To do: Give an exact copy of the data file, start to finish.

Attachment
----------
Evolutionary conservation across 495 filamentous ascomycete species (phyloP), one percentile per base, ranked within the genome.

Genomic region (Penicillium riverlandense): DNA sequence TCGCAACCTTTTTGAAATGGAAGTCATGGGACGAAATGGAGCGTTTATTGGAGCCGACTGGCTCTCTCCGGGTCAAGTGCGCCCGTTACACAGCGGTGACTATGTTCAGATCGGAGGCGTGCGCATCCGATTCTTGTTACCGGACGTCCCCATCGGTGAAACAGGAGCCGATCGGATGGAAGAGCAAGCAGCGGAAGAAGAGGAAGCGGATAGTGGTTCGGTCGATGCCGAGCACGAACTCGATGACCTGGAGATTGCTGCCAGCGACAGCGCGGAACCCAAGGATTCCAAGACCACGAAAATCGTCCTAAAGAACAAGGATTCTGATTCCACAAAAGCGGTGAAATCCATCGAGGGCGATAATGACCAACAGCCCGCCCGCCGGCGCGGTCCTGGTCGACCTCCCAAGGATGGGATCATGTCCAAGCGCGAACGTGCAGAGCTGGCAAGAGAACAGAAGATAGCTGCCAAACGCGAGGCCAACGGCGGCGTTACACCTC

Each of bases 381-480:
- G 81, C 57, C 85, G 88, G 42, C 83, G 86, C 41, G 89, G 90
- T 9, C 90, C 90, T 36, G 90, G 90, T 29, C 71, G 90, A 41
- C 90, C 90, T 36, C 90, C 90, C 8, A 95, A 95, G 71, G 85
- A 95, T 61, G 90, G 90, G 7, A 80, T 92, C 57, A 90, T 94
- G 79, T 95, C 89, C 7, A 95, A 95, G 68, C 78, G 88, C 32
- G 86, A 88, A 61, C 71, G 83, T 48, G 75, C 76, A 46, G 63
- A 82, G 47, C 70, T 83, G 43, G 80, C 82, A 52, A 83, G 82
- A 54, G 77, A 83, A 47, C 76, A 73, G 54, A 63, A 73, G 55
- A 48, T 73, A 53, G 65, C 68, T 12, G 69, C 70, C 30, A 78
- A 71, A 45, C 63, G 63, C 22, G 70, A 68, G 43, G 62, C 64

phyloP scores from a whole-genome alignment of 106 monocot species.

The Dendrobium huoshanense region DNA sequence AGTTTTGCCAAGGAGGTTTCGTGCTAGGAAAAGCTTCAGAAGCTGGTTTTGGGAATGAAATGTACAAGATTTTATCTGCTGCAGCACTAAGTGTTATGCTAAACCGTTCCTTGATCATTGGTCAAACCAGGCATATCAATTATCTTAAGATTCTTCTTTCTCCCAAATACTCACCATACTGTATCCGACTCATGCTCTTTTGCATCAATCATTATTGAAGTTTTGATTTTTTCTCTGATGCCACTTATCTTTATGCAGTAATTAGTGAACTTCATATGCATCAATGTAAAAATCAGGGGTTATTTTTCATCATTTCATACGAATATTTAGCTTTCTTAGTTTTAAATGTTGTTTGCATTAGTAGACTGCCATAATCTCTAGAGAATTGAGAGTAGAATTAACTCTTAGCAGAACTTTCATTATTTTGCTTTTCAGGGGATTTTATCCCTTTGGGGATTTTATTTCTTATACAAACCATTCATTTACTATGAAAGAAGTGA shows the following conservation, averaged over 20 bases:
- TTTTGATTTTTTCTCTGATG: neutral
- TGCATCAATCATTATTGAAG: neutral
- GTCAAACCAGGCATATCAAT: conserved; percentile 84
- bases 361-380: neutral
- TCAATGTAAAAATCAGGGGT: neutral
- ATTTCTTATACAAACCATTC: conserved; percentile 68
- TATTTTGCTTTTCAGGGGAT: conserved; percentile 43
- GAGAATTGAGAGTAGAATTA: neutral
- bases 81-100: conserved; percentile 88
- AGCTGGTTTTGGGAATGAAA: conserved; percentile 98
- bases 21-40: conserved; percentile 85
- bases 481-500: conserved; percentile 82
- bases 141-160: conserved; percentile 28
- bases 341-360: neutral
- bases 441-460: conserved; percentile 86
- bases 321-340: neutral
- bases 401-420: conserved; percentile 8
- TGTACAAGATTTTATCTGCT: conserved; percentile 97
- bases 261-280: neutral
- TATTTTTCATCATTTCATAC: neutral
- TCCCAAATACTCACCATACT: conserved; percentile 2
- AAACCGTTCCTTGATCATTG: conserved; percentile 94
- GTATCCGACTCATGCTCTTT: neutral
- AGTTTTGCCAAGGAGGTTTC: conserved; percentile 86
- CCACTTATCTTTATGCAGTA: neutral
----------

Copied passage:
Evolutionary conservation across 495 filamentous ascomycete species (phyloP), one percentile per base, ranked within the genome.

Genomic region (Penicillium riverlandense): DNA sequence TCGCAACCTTTTTGAAATGGAAGTCATGGGACGAAATGGAGCGTTTATTGGAGCCGACTGGCTCTCTCCGGGTCAAGTGCGCCCGTTACACAGCGGTGACTATGTTCAGATCGGAGGCGTGCGCATCCGATTCTTGTTACCGGACGTCCCCATCGGTGAAACAGGAGCCGATCGGATGGAAGAGCAAGCAGCGGAAGAAGAGGAAGCGGATAGTGGTTCGGTCGATGCCGAGCACGAACTCGATGACCTGGAGATTGCTGCCAGCGACAGCGCGGAACCCAAGGATTCCAAGACCACGAAAATCGTCCTAAAGAACAAGGATTCTGATTCCACAAAAGCGGTGAAATCCATCGAGGGCGATAATGACCAACAGCCCGCCCGCCGGCGCGGTCCTGGTCGACCTCCCAAGGATGGGATCATGTCCAAGCGCGAACGTGCAGAGCTGGCAAGAGAACAGAAGATAGCTGCCAAACGCGAGGCCAACGGCGGCGTTACACCTC

Each of bases 381-480:
- G 81, C 57, C 85, G 88, G 42, C 83, G 86, C 41, G 89, G 90
- T 9, C 90, C 90, T 36, G 90, G 90, T 29, C 71, G 90, A 41
- C 90, C 90, T 36, C 90, C 90, C 8, A 95, A 95, G 71, G 85
- A 95, T 61, G 90, G 90, G 7, A 80, T 92, C 57, A 90, T 94
- G 79, T 95, C 89, C 7, A 95, A 95, G 68, C 78, G 88, C 32
- G 86, A 88, A 61, C 71, G 83, T 48, G 75, C 76, A 46, G 63
- A 82, G 47, C 70, T 83, G 43, G 80, C 82, A 52, A 83, G 82
- A 54, G 77, A 83, A 47, C 76, A 73, G 54, A 63, A 73, G 55
- A 48, T 73, A 53, G 65, C 68, T 12, G 69, C 70, C 30, A 78
- A 71, A 45, C 63, G 63, C 22, G 70, A 68, G 43, G 62, C 64

phyloP scores from a whole-genome alignment of 106 monocot species.

The Dendrobium huoshanense region DNA sequence AGTTTTGCCAAGGAGGTTTCGTGCTAGGAAAAGCTTCAGAAGCTGGTTTTGGGAATGAAATGTACAAGATTTTATCTGCTGCAGCACTAAGTGTTATGCTAAACCGTTCCTTGATCATTGGTCAAACCAGGCATATCAATTATCTTAAGATTCTTCTTTCTCCCAAATACTCACCATACTGTATCCGACTCATGCTCTTTTGCATCAATCATTATTGAAGTTTTGATTTTTTCTCTGATGCCACTTATCTTTATGCAGTAATTAGTGAACTTCATATGCATCAATGTAAAAATCAGGGGTTATTTTTCATCATTTCATACGAATATTTAGCTTTCTTAGTTTTAAATGTTGTTTGCATTAGTAGACTGCCATAATCTCTAGAGAATTGAGAGTAGAATTAACTCTTAGCAGAACTTTCATTATTTTGCTTTTCAGGGGATTTTATCCCTTTGGGGATTTTATTTCTTATACAAACCATTCATTTACTATGAAAGAAGTGA shows the following conservation, averaged over 20 bases:
- TTTTGATTTTTTCTCTGATG: neutral
- TGCATCAATCATTATTGAAG: neutral
- GTCAAACCAGGCATATCAAT: conserved; percentile 84
- bases 361-380: neutral
- TCAATGTAAAAATCAGGGGT: neutral
- ATTTCTTATACAAACCATTC: conserved; percentile 68
- TATTTTGCTTTTCAGGGGAT: conserved; percentile 43
- GAGAATTGAGAGTAGAATTA: neutral
- bases 81-100: conserved; percentile 88
- AGCTGGTTTTGGGAATGAAA: conserved; percentile 98
- bases 21-40: conserved; percentile 85
- bases 481-500: conserved; percentile 82
- bases 141-160: conserved; percentile 28
- bases 341-360: neutral
- bases 441-460: conserved; percentile 86
- bases 321-340: neutral
- bases 401-420: conserved; percentile 8
- TGTACAAGATTTTATCTGCT: conserved; percentile 97
- bases 261-280: neutral
- TATTTTTCATCATTTCATAC: neutral
- TCCCAAATACTCACCATACT: conserved; percentile 2
- AAACCGTTCCTTGATCATTG: conserved; percentile 94
- GTATCCGACTCATGCTCTTT: neutral
- AGTTTTGCCAAGGAGGTTTC: conserved; percentile 86
- CCACTTATCTTTATGCAGTA: neutral